• Connect-Extend-Challenge (p. 132): A strategy for encouraging synthesis and organization of ideas that asks student to consider what they have just read/seen/heard, then ask themselves: how are the ideas and information presented connected to what you already knew? what new ideas did you get that extended or broadened your thinking in new directions? What challenges or puzzles have come up in your mind from the ideas and information presented?
  • Circle of Viewpoints (p. 171): A strategy to digger deeper into ideas that requires students to consider different perspectives that could be present of affected by a given topic by considering the following: 1) I am thinking of [name of the event/issue] from ______ point of view, 2) I think [describe topic form your viewpoint] because _______, and 3) A question/concern I have from this viewpoint is ________ .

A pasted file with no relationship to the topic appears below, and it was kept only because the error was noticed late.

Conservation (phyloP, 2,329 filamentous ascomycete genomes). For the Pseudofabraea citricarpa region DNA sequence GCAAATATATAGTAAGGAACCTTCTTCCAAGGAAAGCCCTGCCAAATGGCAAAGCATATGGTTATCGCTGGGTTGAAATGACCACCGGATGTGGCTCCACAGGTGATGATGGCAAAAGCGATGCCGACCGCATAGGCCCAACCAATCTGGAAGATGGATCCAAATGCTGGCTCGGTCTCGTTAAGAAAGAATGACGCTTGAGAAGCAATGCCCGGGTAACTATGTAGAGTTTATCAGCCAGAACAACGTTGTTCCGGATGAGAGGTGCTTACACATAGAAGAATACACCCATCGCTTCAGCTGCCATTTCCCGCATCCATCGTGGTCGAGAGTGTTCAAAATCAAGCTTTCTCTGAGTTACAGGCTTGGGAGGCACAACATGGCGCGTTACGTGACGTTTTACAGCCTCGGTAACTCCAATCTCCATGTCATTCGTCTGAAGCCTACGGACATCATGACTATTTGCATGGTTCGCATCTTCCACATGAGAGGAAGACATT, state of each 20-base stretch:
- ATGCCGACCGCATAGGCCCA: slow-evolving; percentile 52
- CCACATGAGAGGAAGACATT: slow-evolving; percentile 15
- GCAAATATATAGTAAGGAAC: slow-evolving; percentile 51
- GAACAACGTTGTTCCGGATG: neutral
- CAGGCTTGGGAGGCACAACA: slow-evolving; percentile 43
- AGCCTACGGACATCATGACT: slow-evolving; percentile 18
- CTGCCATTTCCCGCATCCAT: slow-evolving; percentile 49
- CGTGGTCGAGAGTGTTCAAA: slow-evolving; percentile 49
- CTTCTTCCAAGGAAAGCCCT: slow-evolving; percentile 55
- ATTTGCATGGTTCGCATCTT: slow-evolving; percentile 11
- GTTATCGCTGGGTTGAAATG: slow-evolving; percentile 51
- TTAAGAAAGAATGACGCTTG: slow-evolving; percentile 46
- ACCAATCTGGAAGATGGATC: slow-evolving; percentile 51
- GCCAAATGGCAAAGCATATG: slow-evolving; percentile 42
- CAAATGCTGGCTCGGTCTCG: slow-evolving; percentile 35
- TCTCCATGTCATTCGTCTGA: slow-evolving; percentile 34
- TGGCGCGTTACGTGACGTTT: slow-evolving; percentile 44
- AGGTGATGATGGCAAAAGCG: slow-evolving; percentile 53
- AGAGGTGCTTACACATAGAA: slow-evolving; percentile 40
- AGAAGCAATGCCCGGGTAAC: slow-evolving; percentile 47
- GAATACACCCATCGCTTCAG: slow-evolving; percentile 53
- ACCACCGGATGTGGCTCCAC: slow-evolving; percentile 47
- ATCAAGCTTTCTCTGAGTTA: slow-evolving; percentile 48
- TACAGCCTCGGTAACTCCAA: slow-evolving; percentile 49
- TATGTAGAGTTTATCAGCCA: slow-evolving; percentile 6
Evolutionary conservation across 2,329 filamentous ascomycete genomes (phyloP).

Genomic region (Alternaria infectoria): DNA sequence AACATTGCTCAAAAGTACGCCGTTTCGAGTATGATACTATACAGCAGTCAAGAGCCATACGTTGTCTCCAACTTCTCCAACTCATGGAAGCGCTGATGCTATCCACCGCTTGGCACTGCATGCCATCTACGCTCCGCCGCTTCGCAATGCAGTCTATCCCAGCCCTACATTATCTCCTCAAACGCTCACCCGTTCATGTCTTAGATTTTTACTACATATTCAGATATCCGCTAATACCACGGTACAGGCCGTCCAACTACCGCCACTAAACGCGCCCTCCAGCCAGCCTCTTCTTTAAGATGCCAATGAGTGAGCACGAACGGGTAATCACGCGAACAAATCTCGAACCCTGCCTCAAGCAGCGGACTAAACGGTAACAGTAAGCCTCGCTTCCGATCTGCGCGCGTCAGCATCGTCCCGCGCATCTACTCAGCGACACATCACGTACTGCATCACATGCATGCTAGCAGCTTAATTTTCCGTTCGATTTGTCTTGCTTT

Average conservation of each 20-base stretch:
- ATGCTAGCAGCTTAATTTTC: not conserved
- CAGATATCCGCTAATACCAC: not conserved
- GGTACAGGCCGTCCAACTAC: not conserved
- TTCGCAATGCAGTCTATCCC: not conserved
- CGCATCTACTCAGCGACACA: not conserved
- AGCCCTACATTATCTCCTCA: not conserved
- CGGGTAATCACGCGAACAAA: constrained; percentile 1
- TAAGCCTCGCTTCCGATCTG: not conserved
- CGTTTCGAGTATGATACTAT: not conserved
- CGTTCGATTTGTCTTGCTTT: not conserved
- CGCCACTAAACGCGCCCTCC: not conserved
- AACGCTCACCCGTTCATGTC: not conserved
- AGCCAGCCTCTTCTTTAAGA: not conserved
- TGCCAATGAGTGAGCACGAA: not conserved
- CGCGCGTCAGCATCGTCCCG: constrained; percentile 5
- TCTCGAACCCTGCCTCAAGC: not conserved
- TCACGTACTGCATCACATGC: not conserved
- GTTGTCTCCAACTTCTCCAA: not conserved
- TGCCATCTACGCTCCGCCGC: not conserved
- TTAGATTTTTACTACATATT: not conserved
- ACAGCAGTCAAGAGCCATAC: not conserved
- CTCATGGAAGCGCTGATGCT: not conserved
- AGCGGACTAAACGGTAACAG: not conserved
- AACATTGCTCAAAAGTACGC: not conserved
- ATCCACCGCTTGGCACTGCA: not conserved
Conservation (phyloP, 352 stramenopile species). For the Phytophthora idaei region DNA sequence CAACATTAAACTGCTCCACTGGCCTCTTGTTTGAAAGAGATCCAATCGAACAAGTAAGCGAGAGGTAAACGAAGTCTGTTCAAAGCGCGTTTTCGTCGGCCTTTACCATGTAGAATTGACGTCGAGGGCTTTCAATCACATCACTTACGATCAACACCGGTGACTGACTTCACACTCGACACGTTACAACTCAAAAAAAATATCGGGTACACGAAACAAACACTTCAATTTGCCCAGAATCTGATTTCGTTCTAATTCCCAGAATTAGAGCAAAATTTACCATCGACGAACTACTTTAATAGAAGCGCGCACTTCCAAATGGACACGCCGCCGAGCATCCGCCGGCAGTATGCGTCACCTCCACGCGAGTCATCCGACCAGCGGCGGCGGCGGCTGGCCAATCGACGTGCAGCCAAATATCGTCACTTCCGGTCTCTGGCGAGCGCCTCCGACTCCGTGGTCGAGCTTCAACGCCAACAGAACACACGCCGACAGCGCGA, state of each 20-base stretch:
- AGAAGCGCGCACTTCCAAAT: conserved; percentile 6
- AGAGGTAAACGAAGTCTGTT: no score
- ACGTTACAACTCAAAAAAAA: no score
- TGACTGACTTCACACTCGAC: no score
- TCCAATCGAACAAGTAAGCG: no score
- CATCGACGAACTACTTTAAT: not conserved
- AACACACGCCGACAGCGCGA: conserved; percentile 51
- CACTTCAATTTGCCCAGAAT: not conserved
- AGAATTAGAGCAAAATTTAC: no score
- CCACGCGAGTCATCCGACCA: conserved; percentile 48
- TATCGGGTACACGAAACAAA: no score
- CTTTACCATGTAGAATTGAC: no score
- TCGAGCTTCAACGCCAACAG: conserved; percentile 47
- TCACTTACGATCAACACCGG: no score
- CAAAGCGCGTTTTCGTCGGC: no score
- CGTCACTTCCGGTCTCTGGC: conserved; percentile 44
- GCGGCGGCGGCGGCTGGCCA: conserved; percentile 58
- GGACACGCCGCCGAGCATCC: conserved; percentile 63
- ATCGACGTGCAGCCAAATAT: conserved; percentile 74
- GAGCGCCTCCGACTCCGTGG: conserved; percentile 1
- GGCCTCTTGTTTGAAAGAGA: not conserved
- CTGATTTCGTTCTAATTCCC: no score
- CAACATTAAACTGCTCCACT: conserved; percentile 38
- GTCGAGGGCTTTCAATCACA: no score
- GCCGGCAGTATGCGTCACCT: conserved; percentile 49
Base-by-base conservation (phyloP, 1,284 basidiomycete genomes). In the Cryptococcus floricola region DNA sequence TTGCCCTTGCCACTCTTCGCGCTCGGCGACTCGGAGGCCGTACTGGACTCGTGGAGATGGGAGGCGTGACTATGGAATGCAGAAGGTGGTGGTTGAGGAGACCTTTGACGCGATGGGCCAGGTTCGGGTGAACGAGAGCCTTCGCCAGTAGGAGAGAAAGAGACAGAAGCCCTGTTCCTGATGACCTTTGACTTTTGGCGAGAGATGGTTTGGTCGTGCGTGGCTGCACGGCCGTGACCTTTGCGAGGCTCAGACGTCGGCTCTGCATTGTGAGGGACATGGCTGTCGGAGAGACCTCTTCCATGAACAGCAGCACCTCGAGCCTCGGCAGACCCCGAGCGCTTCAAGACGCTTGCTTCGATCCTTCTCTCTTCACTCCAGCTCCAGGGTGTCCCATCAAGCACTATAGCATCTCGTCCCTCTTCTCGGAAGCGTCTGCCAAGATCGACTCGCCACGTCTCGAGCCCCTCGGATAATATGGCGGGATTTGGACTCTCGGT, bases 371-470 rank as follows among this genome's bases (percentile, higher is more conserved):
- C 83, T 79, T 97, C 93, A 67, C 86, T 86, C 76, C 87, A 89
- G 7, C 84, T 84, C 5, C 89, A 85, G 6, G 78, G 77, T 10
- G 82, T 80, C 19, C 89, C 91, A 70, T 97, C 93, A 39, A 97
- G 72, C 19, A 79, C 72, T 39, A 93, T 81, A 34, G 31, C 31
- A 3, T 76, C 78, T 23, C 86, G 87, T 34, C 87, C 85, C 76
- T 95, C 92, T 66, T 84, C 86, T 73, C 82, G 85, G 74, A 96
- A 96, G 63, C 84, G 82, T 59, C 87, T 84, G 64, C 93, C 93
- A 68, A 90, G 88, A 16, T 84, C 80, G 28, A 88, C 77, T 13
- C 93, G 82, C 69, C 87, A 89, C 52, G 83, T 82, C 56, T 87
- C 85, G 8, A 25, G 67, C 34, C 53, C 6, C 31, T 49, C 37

Do you think these strategies could be useful in your teaching context? When working with your students in academic, clinical, or outside the classroom/clinic situations, what strategies are you using to encourage metacognition? Have you studied these strategies in any way? We’d love to hear more in the comments below!

Blog References:

Ritchhart, R., Church, M., & Morrison, K. (2011). Making thinking visible: How to promote engagement, understanding, and independence for all learners. Jossey-Bass: San Francisco.

Tanner, K. D. (2012). Promoting student metacognition. CBE – Life Sciences Education, 11, 113-120.


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Awardee Announced for the 2015-16 Dr. John Chizmar & Dr. Anthony Ostrosky Scholarship of Teaching and Learning Award